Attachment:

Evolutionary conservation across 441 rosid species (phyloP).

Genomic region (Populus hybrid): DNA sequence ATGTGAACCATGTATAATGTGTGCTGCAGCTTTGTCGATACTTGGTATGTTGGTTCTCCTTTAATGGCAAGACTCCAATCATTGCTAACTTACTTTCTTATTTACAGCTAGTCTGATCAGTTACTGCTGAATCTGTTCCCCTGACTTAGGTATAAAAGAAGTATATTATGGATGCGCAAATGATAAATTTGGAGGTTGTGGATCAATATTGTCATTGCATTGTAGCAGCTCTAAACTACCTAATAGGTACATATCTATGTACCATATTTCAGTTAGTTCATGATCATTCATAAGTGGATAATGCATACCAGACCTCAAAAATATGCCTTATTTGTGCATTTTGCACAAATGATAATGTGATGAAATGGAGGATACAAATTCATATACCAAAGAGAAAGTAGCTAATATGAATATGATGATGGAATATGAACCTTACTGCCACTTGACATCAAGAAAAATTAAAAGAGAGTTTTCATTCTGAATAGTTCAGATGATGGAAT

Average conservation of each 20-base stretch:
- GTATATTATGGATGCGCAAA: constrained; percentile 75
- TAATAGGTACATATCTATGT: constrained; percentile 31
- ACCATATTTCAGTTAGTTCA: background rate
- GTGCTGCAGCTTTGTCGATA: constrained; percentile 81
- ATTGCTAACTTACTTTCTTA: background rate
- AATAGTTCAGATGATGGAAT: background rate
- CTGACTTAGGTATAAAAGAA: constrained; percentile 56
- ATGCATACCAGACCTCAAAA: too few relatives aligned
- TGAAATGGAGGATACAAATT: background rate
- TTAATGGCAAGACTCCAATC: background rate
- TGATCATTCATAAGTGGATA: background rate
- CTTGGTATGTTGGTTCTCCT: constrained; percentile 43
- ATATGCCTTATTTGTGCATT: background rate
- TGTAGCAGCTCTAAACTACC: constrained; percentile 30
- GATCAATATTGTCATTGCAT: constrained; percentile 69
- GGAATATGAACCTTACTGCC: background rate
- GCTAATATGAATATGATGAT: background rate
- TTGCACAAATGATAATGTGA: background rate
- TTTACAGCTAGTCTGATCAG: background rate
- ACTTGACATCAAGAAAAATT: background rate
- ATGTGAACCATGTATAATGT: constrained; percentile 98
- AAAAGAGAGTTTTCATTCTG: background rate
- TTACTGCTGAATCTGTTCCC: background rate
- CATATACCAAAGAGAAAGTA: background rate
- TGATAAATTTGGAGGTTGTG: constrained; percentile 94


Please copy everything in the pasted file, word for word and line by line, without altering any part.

Evolutionary conservation across 441 rosid species (phyloP).

Genomic region (Populus hybrid): DNA sequence ATGTGAACCATGTATAATGTGTGCTGCAGCTTTGTCGATACTTGGTATGTTGGTTCTCCTTTAATGGCAAGACTCCAATCATTGCTAACTTACTTTCTTATTTACAGCTAGTCTGATCAGTTACTGCTGAATCTGTTCCCCTGACTTAGGTATAAAAGAAGTATATTATGGATGCGCAAATGATAAATTTGGAGGTTGTGGATCAATATTGTCATTGCATTGTAGCAGCTCTAAACTACCTAATAGGTACATATCTATGTACCATATTTCAGTTAGTTCATGATCATTCATAAGTGGATAATGCATACCAGACCTCAAAAATATGCCTTATTTGTGCATTTTGCACAAATGATAATGTGATGAAATGGAGGATACAAATTCATATACCAAAGAGAAAGTAGCTAATATGAATATGATGATGGAATATGAACCTTACTGCCACTTGACATCAAGAAAAATTAAAAGAGAGTTTTCATTCTGAATAGTTCAGATGATGGAAT

Average conservation of each 20-base stretch:
- GTATATTATGGATGCGCAAA: constrained; percentile 75
- TAATAGGTACATATCTATGT: constrained; percentile 31
- ACCATATTTCAGTTAGTTCA: background rate
- GTGCTGCAGCTTTGTCGATA: constrained; percentile 81
- ATTGCTAACTTACTTTCTTA: background rate
- AATAGTTCAGATGATGGAAT: background rate
- CTGACTTAGGTATAAAAGAA: constrained; percentile 56
- ATGCATACCAGACCTCAAAA: too few relatives aligned
- TGAAATGGAGGATACAAATT: background rate
- TTAATGGCAAGACTCCAATC: background rate
- TGATCATTCATAAGTGGATA: background rate
- CTTGGTATGTTGGTTCTCCT: constrained; percentile 43
- ATATGCCTTATTTGTGCATT: background rate
- TGTAGCAGCTCTAAACTACC: constrained; percentile 30
- GATCAATATTGTCATTGCAT: constrained; percentile 69
- GGAATATGAACCTTACTGCC: background rate
- GCTAATATGAATATGATGAT: background rate
- TTGCACAAATGATAATGTGA: background rate
- TTTACAGCTAGTCTGATCAG: background rate
- ACTTGACATCAAGAAAAATT: background rate
- ATGTGAACCATGTATAATGT: constrained; percentile 98
- AAAAGAGAGTTTTCATTCTG: background rate
- TTACTGCTGAATCTGTTCCC: background rate
- CATATACCAAAGAGAAAGTA: background rate
- TGATAAATTTGGAGGTTGTG: constrained; percentile 94